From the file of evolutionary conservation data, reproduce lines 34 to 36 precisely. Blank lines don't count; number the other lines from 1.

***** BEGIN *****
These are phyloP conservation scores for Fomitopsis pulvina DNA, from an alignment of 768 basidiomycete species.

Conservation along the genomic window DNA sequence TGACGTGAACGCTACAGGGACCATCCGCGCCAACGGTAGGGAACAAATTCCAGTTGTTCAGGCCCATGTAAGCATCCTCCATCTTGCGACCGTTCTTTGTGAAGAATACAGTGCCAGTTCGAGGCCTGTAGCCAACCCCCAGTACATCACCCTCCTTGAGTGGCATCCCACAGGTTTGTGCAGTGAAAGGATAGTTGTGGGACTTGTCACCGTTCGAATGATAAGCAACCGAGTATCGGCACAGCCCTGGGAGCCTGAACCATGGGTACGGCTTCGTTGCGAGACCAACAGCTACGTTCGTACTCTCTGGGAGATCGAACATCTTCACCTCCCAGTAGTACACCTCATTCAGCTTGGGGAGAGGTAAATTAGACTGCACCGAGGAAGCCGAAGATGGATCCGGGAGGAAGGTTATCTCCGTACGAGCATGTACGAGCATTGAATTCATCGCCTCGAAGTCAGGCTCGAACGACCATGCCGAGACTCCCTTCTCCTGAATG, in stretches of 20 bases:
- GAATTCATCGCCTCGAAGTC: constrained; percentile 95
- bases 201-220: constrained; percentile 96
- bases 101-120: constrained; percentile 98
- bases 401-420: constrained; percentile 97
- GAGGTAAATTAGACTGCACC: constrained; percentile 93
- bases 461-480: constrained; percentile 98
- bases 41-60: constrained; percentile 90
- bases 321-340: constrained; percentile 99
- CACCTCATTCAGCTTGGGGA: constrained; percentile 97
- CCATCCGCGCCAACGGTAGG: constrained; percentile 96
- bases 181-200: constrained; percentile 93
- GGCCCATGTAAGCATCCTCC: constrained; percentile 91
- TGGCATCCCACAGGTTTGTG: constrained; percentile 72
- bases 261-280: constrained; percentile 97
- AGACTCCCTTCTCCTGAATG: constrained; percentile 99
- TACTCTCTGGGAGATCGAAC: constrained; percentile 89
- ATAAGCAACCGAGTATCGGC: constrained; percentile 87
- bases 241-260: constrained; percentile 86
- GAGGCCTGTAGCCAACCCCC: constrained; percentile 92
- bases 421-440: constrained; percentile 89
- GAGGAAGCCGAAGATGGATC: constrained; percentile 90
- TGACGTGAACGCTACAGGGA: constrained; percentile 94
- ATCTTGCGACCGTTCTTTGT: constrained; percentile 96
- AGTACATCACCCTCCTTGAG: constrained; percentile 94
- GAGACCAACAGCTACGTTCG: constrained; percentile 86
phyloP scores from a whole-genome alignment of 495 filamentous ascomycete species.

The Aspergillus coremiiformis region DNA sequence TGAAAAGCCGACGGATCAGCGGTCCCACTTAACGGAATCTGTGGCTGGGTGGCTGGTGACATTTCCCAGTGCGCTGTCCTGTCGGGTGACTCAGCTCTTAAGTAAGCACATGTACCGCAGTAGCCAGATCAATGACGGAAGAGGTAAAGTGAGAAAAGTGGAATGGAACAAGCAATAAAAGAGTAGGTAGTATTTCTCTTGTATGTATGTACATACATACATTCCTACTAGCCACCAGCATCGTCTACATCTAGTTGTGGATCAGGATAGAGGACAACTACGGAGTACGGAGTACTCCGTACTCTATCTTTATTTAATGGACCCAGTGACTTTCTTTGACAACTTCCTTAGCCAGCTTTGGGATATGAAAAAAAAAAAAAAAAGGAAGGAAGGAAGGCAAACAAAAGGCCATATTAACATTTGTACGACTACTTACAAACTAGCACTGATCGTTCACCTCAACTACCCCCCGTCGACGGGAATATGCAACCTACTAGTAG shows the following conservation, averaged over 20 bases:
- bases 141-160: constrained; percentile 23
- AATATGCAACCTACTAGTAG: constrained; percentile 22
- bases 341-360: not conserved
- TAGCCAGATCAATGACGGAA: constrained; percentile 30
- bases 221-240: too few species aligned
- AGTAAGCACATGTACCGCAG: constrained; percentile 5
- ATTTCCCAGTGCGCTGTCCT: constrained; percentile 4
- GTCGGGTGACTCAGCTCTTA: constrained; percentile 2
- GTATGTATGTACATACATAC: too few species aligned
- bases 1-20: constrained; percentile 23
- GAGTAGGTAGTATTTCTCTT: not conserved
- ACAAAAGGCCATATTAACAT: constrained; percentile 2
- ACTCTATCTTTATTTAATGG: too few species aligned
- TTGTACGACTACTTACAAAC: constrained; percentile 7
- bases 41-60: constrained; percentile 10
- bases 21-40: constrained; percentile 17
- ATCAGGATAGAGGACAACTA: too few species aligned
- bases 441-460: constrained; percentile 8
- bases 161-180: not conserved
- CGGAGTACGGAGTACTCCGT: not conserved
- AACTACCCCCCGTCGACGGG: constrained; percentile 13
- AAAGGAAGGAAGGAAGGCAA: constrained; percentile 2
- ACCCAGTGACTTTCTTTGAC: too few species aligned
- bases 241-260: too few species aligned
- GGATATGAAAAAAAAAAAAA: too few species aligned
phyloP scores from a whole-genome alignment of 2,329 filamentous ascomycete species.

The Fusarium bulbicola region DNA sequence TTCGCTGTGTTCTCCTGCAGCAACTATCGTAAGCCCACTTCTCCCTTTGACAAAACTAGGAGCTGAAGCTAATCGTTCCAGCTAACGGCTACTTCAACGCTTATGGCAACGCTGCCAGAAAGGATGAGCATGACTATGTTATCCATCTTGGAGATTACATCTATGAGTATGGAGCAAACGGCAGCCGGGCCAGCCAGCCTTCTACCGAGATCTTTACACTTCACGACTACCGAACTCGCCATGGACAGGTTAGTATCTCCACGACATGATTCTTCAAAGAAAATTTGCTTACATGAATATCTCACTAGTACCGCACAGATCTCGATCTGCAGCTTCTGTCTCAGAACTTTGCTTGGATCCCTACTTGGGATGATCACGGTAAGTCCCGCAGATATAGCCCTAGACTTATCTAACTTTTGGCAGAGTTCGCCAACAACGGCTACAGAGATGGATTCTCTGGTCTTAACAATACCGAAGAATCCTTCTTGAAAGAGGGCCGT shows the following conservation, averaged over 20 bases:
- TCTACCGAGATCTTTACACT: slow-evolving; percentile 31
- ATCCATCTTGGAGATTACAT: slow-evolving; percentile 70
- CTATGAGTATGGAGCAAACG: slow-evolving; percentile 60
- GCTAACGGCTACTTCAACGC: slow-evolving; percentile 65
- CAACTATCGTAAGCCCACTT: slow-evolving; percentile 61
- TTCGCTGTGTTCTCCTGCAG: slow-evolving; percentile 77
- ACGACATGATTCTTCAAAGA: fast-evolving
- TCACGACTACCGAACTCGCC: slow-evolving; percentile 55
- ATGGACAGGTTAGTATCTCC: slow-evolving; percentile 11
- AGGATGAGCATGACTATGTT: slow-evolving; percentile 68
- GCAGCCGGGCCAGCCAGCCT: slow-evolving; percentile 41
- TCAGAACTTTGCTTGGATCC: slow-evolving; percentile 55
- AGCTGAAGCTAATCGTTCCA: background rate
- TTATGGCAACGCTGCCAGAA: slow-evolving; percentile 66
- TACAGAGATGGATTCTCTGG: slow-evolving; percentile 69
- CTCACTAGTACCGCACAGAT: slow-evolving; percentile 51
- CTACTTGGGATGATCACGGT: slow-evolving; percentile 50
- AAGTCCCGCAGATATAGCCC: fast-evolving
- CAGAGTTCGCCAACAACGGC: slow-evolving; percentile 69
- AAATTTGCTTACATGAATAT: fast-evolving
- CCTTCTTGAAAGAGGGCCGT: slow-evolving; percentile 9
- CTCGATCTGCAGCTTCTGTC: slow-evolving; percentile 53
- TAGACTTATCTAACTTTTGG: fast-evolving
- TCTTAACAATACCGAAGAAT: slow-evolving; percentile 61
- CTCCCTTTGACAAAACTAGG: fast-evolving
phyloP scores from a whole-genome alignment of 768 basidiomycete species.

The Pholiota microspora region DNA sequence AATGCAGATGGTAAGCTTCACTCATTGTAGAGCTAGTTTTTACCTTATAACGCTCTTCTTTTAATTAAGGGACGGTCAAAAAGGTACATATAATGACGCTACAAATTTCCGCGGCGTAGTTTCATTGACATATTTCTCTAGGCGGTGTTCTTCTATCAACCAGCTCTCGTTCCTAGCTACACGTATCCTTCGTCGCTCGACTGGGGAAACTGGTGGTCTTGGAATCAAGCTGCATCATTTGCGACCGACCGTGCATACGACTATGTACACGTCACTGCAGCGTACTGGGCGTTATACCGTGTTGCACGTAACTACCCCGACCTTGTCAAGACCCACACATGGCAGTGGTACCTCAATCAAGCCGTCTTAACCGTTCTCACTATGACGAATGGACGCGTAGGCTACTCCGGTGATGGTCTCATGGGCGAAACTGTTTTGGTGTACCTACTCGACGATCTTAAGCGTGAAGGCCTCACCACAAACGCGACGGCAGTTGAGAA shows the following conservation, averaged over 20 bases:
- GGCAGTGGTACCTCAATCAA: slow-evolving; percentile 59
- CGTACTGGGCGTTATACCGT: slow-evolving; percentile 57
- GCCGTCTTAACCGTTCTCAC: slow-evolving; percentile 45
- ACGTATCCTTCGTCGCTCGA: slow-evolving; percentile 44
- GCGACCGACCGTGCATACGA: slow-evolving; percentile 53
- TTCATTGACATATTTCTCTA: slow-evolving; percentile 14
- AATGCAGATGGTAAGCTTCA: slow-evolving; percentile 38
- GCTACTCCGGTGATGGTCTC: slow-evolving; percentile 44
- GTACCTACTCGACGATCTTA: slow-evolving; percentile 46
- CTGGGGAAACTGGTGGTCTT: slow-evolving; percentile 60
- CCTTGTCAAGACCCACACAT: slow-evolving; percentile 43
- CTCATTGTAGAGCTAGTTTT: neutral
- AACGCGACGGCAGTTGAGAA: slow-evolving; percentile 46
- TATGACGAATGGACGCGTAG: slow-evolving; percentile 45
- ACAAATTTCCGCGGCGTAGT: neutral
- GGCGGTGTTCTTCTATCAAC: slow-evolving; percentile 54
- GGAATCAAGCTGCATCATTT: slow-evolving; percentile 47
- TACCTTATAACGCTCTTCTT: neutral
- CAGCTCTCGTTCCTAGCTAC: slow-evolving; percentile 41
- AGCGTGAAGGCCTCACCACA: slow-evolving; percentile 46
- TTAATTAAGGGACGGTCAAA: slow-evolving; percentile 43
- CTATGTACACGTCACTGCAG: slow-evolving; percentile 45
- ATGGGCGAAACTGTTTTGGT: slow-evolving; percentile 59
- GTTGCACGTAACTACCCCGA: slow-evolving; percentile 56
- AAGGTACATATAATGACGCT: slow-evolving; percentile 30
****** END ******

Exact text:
- bases 221-240: too few species aligned
- AGTAAGCACATGTACCGCAG: constrained; percentile 5
- ATTTCCCAGTGCGCTGTCCT: constrained; percentile 4